Brave nurse Katie Pritchard will spend Christmas treating Ebola sufferers in Sierra Leone

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A nurse has put Christmas festivities on hold to fly to Africa to treat people affected by the deadly Ebola virus.

Katie Pritchard, who works at Pinderfields Hospital, has flown to Sierra Leone in West Africa as part of an international effort to tackle the outbreak.

She is one of 17 army reservists deployed to the country to treat healthcare workers suffering from Ebola.

Corporal Pritchard, who works in intensive care, said: “As a nurse you don’t necessarily get to spend Christmas with your family anyway, but it will be the first year abroad for me so it will be strange.

“But we’ve agreed that when I’m back we will celebrate Christmas then.”

Corporal Pritchard, 25, has taken part in intensive medical training at Strensall Barracks near York to prepare her for the mission.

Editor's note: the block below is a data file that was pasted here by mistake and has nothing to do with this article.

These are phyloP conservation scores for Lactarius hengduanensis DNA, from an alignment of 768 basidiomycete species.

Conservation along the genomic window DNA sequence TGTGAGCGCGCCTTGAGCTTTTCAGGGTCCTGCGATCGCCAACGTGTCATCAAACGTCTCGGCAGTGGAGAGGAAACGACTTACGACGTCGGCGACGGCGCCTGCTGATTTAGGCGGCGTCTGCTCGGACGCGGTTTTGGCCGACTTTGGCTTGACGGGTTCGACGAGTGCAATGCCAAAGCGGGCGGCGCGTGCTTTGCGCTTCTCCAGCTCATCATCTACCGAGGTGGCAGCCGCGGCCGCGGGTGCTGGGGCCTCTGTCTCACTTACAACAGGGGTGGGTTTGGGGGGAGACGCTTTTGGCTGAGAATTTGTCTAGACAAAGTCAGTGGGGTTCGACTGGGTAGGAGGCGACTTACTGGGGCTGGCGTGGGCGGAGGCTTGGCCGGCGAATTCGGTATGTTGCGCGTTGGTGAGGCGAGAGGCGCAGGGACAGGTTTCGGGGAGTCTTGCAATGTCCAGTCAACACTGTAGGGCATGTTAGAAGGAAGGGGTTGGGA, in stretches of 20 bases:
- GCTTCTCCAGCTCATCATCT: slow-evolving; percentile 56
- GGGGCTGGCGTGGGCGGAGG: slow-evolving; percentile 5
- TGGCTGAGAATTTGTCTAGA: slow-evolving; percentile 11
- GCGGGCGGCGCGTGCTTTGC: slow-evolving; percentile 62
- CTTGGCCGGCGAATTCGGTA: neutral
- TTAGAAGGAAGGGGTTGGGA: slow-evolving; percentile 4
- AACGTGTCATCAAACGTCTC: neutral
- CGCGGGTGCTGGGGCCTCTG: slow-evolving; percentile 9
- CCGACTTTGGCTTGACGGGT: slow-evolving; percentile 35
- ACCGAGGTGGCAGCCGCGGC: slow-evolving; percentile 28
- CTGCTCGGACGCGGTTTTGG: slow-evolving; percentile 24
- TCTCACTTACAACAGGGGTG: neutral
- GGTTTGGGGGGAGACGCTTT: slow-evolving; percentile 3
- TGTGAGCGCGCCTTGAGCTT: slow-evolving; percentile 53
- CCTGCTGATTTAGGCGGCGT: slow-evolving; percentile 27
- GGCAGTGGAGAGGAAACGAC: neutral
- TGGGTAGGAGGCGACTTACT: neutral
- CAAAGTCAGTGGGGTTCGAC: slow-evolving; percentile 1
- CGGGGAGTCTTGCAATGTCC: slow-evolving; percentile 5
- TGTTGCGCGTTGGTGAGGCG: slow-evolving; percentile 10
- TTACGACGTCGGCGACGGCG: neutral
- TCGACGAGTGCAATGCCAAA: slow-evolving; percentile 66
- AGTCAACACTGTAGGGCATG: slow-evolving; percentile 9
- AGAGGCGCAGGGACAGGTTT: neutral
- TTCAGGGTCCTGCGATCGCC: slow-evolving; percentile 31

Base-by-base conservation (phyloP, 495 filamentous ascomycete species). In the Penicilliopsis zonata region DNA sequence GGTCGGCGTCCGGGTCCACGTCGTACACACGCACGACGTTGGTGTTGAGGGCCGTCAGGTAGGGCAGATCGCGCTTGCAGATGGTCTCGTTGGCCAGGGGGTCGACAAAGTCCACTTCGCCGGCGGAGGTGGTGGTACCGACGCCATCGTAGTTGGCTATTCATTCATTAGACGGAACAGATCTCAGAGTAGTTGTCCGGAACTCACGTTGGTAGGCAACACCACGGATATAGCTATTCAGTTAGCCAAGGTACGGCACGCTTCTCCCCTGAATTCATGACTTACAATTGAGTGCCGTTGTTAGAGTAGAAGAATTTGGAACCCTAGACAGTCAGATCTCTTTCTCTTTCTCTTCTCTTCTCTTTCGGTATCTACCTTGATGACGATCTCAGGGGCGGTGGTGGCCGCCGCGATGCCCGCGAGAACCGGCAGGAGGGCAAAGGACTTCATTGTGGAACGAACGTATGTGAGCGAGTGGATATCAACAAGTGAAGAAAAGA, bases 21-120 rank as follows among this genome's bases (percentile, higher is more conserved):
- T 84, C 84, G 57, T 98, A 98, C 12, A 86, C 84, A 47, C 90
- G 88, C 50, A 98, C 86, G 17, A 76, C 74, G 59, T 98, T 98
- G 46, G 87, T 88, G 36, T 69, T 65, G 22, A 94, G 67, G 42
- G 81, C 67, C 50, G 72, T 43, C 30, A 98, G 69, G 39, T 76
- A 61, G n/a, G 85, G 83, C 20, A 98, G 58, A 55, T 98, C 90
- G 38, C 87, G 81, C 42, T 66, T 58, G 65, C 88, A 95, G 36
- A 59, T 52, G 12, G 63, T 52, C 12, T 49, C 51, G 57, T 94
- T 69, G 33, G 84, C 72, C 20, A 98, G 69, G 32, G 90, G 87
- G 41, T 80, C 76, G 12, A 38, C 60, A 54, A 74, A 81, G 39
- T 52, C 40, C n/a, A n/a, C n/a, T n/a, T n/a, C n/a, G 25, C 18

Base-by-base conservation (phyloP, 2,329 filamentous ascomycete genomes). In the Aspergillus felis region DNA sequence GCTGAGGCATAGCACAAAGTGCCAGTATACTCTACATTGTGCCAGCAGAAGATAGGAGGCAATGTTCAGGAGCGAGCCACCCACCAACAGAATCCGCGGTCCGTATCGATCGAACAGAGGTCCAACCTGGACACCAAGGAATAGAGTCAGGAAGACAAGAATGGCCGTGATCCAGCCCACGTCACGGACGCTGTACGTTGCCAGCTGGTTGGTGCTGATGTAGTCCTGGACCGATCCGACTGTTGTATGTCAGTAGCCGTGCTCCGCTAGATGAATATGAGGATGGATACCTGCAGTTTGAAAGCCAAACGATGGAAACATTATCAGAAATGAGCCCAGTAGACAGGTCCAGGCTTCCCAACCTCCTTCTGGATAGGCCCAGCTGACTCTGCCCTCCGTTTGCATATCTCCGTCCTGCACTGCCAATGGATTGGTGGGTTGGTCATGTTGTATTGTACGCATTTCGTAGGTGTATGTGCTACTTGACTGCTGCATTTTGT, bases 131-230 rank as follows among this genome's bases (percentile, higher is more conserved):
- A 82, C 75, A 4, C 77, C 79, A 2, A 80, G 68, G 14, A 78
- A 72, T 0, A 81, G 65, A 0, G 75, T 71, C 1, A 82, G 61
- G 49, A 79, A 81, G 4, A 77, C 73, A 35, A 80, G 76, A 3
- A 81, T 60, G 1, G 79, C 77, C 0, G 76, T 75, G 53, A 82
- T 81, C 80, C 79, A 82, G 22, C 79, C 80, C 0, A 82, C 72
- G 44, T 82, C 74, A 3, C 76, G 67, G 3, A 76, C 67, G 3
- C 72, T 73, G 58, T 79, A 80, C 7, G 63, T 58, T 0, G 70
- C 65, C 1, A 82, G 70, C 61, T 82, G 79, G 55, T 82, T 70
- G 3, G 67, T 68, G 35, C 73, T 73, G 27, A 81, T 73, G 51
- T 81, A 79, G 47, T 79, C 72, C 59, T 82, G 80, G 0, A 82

She will work at a 12-bed unit which treats healthcare workers who have contracted Ebola to ensure they have the best possible chance of surviving.

She said: “Now we’ve had the training we all want to get on with it, get out there and get into a routine. “

Corp Pritchard is a member of 306 Hospital Support Medical
Regiment and will take over from clinicians at 22 Field Hospital in Sierra Leone.

She will spend Christmas working gruelling eight-hour shifts in sweltering heat, wearing heavy protective equipment.

Major Mari Roden, army clinical exercise planner, said: “When they are working in their civilian jobs in the NHS these medics are used to always putting the patient first.

“They have had to learn that they must look after themselves first.

Corp Pritchard added: “Because we have to wear all this equipment I’m sure it could be quite scary for the patients and their families. But you can still smile with your eyes and they know you are there to help.”

More than 7,500 people have died from Ebola in Liberia, Guinea, Sierra Leone, Nigeria, the US and Mali in the latest outbreak of the virus.

The total number of reported cases is more than 19,340, but difficulties collecting data mean that could be an underestimate.

David Melia, director of engagement at Mid Yorkshire Hospitals Trust, said: “We absolutely offer our full support to Katie, who we know takes her work of caring for patients so seriously, and any other staff volunteering for this selfless cause.

“Katie goes to Sierra Leone with our very best wishes, I am sure that everybody at the whole trust wishes her well for her time abroad.”